MIT researchers play with food to create 3-D shapes

by Jeff Gelski
Share This:
Search for similar articles by keyword: [Pasta], [Education and Research]

 

CAMBRIDGE, MASS. — The researchers at the Massachusetts Institute of Technology’s Tangible Media Group said their discovery is akin to edible origami. They found a way to take flat sheets of gelatin that, when submerged in water, turn into three-dimensional structures, including pasta shapes like macaroni and rotini as well as flower shapes.

Playing with their food has led the researchers to create flat discs that wrap around beads of caviar and spaghetti that divides into smaller noodles when placed in a hot broth.

Besides the culinary possibilities, the ability to shift shapes also might reduce shipping costs. The edible films could be stacked together for shipping and then morph into another shape later after being immersed in water.

Pasta shapes
These pasta shapes were created by immersing a 2-D flat film into water.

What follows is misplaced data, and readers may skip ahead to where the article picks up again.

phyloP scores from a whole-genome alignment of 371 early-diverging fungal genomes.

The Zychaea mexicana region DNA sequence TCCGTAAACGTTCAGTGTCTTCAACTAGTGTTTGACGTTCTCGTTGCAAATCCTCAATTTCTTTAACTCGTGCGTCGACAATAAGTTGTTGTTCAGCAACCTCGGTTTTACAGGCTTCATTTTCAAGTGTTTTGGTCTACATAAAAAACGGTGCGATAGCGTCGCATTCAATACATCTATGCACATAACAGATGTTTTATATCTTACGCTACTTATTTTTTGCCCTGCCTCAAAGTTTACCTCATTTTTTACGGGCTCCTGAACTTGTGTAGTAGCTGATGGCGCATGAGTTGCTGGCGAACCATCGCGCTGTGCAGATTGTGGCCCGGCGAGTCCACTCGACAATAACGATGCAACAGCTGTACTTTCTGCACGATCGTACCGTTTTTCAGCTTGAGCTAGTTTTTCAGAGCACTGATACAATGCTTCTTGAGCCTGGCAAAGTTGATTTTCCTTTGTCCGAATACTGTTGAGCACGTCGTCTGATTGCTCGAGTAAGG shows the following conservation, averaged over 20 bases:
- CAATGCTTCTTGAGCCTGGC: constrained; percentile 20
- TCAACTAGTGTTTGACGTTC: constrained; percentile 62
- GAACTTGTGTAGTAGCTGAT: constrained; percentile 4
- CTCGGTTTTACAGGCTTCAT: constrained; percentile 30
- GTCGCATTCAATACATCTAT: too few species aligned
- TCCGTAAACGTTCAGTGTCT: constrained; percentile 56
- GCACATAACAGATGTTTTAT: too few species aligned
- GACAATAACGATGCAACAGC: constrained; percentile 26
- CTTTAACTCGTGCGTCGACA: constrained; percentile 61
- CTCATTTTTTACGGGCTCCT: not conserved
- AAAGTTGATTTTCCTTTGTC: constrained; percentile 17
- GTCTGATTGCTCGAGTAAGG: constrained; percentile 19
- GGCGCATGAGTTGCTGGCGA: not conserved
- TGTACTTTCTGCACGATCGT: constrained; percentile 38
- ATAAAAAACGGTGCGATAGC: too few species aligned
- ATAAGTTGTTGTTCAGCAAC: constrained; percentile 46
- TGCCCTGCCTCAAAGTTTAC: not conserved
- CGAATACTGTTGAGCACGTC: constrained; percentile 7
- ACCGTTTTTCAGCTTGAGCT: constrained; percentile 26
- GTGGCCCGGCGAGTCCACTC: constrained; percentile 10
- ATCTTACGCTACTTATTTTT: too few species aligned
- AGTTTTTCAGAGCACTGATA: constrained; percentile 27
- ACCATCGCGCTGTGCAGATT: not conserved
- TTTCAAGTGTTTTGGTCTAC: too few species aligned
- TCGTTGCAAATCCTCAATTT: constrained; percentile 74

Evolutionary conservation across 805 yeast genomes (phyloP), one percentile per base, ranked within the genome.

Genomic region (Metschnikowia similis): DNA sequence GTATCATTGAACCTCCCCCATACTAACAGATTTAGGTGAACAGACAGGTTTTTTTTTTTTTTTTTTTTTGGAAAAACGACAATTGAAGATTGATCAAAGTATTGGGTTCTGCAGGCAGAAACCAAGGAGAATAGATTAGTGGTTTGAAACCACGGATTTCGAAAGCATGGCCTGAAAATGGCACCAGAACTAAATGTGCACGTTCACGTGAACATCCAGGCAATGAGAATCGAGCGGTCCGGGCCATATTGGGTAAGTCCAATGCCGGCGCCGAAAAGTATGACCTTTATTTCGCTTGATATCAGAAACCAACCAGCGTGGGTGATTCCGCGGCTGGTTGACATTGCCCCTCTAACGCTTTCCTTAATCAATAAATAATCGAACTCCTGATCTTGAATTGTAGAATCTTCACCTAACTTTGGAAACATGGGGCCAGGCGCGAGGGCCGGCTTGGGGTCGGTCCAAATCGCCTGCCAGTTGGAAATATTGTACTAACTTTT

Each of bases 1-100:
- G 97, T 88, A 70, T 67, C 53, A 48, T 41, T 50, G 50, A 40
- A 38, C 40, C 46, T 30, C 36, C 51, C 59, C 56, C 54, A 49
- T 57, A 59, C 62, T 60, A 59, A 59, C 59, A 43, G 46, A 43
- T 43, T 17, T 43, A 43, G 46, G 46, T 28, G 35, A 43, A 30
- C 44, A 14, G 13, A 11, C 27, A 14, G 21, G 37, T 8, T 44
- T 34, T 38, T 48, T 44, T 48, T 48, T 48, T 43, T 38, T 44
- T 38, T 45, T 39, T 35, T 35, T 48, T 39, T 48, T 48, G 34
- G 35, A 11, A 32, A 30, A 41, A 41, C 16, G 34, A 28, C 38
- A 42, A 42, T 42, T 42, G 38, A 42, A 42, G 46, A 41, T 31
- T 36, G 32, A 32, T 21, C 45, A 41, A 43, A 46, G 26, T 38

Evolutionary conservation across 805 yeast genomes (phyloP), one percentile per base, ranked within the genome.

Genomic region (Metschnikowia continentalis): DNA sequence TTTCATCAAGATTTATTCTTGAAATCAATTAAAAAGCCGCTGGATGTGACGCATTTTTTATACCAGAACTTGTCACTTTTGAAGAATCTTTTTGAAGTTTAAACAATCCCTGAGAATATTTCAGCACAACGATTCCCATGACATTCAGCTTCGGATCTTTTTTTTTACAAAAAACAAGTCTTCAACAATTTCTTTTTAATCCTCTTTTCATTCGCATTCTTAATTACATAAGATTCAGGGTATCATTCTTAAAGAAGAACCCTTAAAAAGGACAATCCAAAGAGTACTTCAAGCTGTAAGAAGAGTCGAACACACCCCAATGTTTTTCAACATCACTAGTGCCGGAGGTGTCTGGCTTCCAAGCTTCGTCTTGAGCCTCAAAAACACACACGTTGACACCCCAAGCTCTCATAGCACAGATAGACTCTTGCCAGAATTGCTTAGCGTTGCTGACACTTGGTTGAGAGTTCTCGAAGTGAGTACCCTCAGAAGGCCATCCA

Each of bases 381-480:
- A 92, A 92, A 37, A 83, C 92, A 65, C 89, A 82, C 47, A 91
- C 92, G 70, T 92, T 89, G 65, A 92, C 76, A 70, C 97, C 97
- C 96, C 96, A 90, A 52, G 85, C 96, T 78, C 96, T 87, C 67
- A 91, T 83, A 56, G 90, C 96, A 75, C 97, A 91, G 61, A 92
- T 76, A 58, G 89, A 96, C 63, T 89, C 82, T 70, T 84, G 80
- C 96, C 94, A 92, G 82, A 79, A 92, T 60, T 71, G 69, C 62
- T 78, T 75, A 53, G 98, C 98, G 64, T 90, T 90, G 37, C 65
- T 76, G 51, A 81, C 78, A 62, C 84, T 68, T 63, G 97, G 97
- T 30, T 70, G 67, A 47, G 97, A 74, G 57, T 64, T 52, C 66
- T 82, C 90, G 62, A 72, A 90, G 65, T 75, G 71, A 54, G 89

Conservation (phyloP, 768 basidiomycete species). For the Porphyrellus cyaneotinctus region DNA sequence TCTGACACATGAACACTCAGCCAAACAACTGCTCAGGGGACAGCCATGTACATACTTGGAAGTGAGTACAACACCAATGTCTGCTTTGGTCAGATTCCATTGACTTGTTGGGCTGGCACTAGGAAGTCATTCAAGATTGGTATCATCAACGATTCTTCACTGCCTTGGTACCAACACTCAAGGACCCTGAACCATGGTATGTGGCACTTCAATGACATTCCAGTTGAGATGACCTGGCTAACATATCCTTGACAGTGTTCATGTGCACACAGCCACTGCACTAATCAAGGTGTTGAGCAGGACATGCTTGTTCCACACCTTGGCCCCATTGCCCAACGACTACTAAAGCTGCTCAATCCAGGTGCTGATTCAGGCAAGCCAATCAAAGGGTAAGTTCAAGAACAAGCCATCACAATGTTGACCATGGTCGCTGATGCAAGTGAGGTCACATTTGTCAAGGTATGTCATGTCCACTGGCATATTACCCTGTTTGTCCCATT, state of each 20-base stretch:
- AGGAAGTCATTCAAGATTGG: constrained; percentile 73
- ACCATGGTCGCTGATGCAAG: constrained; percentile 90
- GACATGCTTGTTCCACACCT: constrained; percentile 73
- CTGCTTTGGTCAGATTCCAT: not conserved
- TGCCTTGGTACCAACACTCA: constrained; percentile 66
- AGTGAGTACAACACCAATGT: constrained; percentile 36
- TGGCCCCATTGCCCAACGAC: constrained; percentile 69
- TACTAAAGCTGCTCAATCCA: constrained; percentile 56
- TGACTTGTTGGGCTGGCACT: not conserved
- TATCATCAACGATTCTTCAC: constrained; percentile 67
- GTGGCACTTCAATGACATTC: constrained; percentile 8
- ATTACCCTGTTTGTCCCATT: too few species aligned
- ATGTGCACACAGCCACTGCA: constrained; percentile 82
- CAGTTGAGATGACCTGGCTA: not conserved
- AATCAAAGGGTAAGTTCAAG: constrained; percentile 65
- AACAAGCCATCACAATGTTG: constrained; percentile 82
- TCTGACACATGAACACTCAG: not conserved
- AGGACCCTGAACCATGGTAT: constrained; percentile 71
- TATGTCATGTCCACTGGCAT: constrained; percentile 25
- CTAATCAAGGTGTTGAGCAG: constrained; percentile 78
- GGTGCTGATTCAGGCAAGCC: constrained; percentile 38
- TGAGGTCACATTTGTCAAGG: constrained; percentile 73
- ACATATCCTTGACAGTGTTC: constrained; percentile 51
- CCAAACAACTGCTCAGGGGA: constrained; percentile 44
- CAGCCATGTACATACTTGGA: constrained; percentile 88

Michael Indresano Production
 

“We did some simple calculations, such as for macaroni pasta, and even if you pack it perfectly, you will end up with 67% of the volume as air,” said Wen Wang, Ph.D., a bioengineer and designer. “We thought maybe in the future our shape-changing food could be packed flat and save space.”

Dr. Wang is a co-author of a paper on the research that was presented at the Association for Computing Machinery’s 2017 conference on human factors in computing systems.

The researchers created a flat, two-layer film made from gelatin of two different densities. The top layer of gelatin was denser and thus able to absorb more water. When the two-layer film was immersed in water, the top layer curled over the bottom layer to form a slowly rising arch.

The researchers then used three-dimensional printing strips of edible cellulose, which absorbed little water, over the top gelatin layer. The strips became a water barrier and controlled the amount of water exposed to the top gelatin layer. Printing cellulose in various patterns onto the gelatin allowed the researchers to control the structure’s response to water and the structure’s final shape. 
Comment on this Article
We welcome your thoughtful comments. Please comply with our Community rules.

 

 


The views expressed in the comments section of Food Business News do not reflect those of Food Business News or its parent company, Sosland Publishing Co., Kansas City, Mo. Concern regarding a specific comment may be registered with the Editor by clicking the Report Abuse link.